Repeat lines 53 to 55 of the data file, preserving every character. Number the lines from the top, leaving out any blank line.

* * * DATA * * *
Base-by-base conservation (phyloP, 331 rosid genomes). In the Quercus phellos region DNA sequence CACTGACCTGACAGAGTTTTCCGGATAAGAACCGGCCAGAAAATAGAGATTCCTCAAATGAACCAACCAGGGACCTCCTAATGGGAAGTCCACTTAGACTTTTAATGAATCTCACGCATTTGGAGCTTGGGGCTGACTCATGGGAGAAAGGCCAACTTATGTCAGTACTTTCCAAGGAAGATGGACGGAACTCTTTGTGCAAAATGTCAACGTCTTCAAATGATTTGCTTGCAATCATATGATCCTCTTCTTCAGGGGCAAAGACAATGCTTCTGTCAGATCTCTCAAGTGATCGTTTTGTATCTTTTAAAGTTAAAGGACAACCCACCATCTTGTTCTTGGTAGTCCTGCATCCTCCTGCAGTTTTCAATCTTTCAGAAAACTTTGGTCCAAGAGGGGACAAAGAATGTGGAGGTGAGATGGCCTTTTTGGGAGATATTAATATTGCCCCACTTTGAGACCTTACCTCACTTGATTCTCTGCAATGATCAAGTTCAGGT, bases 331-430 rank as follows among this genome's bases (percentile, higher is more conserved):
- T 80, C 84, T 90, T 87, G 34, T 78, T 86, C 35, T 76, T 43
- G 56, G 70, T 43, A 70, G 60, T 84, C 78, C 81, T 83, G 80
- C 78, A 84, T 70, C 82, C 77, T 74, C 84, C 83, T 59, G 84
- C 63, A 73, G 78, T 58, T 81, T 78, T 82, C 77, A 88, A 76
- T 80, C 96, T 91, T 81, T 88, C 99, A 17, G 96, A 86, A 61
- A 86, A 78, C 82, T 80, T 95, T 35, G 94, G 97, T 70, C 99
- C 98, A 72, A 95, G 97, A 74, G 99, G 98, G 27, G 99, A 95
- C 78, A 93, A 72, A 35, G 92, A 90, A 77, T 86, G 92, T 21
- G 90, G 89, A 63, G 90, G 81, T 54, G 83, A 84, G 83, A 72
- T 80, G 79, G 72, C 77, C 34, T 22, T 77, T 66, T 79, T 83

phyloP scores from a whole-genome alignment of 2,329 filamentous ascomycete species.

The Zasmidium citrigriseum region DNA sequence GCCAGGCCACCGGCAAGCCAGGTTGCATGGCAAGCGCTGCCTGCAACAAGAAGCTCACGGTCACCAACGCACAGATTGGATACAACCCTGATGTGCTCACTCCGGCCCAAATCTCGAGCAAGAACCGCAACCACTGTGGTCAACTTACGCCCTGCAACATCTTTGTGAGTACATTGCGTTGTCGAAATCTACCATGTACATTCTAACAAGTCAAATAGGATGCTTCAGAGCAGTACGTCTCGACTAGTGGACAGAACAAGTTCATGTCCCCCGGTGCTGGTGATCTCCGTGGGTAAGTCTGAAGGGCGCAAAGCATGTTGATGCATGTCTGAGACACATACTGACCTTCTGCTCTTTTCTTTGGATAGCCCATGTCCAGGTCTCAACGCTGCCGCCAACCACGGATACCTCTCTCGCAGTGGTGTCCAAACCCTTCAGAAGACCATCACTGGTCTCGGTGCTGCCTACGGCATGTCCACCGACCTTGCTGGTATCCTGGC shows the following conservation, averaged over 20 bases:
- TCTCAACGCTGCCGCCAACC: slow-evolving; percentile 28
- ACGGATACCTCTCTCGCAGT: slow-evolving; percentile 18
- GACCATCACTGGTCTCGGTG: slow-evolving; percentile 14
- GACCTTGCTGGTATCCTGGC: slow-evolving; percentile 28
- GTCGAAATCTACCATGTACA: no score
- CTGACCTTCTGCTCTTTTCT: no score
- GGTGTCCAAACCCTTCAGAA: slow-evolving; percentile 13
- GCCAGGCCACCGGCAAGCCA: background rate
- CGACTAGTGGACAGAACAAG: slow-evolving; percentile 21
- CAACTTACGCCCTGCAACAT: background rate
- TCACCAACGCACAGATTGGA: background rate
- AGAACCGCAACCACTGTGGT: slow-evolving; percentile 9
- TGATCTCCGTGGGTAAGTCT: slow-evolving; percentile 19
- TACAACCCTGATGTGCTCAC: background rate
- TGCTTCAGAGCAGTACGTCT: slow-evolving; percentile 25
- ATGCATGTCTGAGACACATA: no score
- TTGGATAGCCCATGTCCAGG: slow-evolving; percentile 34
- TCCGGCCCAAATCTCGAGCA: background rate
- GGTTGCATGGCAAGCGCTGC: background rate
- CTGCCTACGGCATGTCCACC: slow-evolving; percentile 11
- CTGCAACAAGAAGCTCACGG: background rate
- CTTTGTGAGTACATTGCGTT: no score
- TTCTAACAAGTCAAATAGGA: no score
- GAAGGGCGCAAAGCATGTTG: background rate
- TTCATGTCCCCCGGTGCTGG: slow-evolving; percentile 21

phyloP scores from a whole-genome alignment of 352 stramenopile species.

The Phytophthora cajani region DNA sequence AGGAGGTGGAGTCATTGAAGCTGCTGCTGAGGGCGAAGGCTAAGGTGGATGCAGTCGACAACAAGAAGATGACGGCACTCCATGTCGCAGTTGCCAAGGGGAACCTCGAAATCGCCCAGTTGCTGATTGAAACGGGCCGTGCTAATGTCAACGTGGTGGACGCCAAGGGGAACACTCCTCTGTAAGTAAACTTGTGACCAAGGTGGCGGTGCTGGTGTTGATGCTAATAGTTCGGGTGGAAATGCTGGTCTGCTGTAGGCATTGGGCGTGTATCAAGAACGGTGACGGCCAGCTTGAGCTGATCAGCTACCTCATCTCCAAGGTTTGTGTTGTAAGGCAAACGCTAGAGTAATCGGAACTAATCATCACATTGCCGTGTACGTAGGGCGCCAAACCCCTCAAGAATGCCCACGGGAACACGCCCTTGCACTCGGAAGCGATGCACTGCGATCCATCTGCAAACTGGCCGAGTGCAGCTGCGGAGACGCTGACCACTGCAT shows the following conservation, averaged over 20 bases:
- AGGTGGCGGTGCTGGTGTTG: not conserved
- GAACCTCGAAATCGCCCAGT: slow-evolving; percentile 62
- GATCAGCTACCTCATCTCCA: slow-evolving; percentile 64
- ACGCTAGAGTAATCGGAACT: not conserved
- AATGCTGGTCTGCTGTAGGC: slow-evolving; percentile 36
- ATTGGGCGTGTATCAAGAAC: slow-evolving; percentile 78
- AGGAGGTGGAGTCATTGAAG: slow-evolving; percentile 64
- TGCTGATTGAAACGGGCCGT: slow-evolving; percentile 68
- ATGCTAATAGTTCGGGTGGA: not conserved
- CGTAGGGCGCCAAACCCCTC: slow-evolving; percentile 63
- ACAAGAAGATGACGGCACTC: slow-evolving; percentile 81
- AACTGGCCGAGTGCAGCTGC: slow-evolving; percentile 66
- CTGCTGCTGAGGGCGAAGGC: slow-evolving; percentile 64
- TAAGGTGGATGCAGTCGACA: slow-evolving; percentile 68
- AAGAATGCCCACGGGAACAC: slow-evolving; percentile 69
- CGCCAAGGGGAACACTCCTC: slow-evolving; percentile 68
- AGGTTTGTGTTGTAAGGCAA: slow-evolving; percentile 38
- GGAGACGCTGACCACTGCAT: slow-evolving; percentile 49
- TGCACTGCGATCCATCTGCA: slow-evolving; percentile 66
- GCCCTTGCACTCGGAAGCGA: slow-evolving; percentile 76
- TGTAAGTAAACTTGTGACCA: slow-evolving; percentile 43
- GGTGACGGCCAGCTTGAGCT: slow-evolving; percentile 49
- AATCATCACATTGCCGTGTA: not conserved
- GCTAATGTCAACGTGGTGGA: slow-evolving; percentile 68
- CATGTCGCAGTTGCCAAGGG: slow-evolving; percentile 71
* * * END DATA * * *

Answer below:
- CTGCTGCTGAGGGCGAAGGC: slow-evolving; percentile 64
- TAAGGTGGATGCAGTCGACA: slow-evolving; percentile 68
- AAGAATGCCCACGGGAACAC: slow-evolving; percentile 69